The third grade team at the school where I teach implemented an inquiry based learning project. We started drafting ideas in October of 2013 in hopes of the project being completed and ready for our students within two weeks. We each had between 26-28 students in our classes, with a variety of learning levels. One of our main objectives was to provide learning opportunities through differentiation. We met with our technology resource instructor, a team of special education teachers and our gifted resource teacher. The first meeting was extremely chaotic as none of us thought to draft a project plan. We were basically looking for feedback and ideas for different types of learners on different levels. The lack of a project plan was our first mistake and resulted in a lot of wasted time for everyone involved. “Plans should always be in writing. A written plan helps the project manager clarify details and reduce the changes of forgetting something” (Portny et al, 2008).
The team members were very excited about the proposed project idea and felt that it was something that would provide an excellent learning opportunity for the third grade students but after the first failed meeting, the third grade team felt the need to draft a plan to explain detailed goals and objectives, a time frame as well as resources that would be needed. We were relying heavily on our technology resource facilitator to create the technology tools needed for the project so we felt that we also needed to meet with her one on one.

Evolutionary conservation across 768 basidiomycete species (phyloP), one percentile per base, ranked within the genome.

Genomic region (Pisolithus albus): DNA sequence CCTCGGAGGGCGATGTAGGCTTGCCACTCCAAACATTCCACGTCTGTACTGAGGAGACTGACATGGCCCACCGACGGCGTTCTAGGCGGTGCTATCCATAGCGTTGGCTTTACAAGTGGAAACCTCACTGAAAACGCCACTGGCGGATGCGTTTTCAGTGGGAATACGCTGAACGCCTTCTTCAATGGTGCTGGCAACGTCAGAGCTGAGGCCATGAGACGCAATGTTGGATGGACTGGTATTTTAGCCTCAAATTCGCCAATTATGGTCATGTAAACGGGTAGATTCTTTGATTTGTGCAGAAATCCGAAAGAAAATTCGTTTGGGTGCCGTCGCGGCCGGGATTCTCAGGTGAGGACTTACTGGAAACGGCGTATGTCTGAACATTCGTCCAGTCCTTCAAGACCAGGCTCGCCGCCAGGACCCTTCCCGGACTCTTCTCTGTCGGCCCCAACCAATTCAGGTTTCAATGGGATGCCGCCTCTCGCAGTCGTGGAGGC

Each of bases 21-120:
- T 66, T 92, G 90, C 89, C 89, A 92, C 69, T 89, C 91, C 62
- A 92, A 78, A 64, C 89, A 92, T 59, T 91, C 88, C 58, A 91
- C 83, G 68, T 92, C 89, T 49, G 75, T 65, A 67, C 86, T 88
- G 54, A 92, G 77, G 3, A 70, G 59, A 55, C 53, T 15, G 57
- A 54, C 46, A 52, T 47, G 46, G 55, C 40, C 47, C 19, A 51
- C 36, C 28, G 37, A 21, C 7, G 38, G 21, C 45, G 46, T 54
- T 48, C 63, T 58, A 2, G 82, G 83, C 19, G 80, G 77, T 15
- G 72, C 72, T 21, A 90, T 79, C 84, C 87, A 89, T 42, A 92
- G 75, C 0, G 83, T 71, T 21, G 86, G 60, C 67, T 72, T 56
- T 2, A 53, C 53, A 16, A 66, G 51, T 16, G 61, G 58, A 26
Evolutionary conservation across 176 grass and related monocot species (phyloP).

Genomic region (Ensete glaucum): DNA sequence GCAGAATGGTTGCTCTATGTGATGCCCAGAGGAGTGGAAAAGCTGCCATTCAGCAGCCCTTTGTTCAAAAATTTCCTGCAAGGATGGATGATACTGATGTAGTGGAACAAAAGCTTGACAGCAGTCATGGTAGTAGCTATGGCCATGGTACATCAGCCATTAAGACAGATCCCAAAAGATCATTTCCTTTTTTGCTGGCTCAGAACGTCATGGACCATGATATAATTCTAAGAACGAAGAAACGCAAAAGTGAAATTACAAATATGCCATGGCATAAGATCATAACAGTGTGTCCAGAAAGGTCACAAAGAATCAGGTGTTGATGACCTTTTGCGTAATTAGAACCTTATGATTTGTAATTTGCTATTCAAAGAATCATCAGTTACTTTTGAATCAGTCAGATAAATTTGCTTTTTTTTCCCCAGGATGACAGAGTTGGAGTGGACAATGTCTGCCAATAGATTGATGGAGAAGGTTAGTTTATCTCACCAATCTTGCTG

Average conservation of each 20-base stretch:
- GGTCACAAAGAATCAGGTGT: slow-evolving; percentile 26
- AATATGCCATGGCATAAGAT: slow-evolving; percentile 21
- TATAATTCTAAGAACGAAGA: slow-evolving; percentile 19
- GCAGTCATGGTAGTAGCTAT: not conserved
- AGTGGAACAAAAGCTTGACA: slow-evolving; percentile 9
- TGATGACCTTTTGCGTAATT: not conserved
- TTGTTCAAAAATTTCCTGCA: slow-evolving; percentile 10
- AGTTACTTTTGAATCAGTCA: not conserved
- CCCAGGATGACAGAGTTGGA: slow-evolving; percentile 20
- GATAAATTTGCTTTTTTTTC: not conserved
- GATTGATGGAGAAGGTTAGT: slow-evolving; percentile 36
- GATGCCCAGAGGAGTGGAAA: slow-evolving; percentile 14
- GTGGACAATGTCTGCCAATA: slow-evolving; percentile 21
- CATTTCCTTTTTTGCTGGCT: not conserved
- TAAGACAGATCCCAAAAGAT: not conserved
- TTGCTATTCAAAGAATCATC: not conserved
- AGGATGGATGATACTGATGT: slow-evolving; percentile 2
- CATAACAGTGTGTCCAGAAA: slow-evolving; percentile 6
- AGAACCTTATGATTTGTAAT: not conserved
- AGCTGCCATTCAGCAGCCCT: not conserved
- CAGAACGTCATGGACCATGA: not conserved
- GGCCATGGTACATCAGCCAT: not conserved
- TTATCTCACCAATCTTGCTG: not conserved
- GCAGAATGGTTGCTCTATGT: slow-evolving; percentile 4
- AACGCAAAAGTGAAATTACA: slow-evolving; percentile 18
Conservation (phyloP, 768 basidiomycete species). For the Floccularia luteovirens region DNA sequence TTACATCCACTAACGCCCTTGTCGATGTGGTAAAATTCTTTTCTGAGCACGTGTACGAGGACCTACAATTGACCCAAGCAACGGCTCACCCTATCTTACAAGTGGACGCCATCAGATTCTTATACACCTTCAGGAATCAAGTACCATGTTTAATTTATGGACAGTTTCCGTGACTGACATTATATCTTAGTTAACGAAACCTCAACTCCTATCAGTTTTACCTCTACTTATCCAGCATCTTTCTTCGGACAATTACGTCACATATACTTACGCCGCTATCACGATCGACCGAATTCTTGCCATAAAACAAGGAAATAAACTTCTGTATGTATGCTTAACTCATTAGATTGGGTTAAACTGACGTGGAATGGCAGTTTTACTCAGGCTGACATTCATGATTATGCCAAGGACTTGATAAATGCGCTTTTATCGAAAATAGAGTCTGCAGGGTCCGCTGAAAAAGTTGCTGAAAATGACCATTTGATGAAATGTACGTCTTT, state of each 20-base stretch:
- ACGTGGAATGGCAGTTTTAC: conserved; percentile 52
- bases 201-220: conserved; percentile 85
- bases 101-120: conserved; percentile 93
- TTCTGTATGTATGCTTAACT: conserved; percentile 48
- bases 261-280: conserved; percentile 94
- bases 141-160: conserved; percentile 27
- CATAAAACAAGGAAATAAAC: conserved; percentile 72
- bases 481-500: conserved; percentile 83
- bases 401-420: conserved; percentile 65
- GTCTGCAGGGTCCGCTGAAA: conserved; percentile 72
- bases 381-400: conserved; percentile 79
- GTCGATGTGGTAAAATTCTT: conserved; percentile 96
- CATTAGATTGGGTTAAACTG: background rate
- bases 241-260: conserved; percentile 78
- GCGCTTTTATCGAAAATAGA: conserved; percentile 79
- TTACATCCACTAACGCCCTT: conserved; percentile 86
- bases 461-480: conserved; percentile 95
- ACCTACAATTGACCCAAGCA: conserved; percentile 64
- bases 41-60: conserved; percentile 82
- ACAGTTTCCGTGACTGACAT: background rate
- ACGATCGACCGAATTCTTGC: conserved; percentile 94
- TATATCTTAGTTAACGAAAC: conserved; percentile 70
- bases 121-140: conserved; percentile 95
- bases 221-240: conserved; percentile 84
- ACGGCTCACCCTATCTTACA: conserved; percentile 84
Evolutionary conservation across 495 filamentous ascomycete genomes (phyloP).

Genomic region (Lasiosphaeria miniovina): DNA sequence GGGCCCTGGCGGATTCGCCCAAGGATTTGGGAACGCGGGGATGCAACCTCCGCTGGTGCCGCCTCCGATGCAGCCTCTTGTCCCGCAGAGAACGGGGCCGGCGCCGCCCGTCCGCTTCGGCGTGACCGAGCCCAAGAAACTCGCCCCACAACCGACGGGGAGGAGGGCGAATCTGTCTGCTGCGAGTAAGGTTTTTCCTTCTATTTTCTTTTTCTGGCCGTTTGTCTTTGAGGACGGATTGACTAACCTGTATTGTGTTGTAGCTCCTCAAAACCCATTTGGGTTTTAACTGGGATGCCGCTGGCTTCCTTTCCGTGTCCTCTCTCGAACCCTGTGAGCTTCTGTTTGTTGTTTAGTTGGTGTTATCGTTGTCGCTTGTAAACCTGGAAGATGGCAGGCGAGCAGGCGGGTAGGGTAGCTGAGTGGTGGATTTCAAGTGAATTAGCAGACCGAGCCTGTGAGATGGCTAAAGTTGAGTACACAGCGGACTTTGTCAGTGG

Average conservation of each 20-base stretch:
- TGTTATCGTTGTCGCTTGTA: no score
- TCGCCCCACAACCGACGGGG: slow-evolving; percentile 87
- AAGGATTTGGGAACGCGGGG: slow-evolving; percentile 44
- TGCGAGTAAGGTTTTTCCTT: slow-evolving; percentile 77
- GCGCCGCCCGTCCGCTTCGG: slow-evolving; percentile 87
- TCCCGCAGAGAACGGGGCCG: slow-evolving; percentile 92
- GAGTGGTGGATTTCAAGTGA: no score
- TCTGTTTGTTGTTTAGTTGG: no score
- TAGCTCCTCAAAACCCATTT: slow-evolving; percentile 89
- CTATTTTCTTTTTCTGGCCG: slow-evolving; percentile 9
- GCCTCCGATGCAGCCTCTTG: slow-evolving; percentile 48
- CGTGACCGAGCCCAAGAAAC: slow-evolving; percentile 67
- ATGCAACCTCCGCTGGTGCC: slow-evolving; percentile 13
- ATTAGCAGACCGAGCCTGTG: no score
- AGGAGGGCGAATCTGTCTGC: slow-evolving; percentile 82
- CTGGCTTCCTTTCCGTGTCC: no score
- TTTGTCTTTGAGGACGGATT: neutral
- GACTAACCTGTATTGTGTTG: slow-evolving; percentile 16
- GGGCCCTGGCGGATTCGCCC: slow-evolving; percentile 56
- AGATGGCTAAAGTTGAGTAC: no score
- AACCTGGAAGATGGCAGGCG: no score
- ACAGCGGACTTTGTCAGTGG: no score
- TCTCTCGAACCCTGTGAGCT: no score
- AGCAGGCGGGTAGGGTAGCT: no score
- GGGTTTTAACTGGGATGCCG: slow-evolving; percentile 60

It took us about three weeks to get the project in order and set up for our students and we learned a lot about project management along the way. Looking back I realize we left out the start phase and jumped right in to planning and structuring the project. “Time pressure often leads project managers to assume the start phase is a waste of time. However, a project team needs to take time to define its procedures and relationships before jumping in to the actual project work” (Portny et al, 2008).
Portny, S. E., Mantel, S. J., Meredith, J. R., Shafer, S. M., Sutton, M. M., & Kramer, B. E. (2008). Project management: Planning, scheduling, and controlling projects. Hoboken, NJ: John Wiley & Sons, Inc.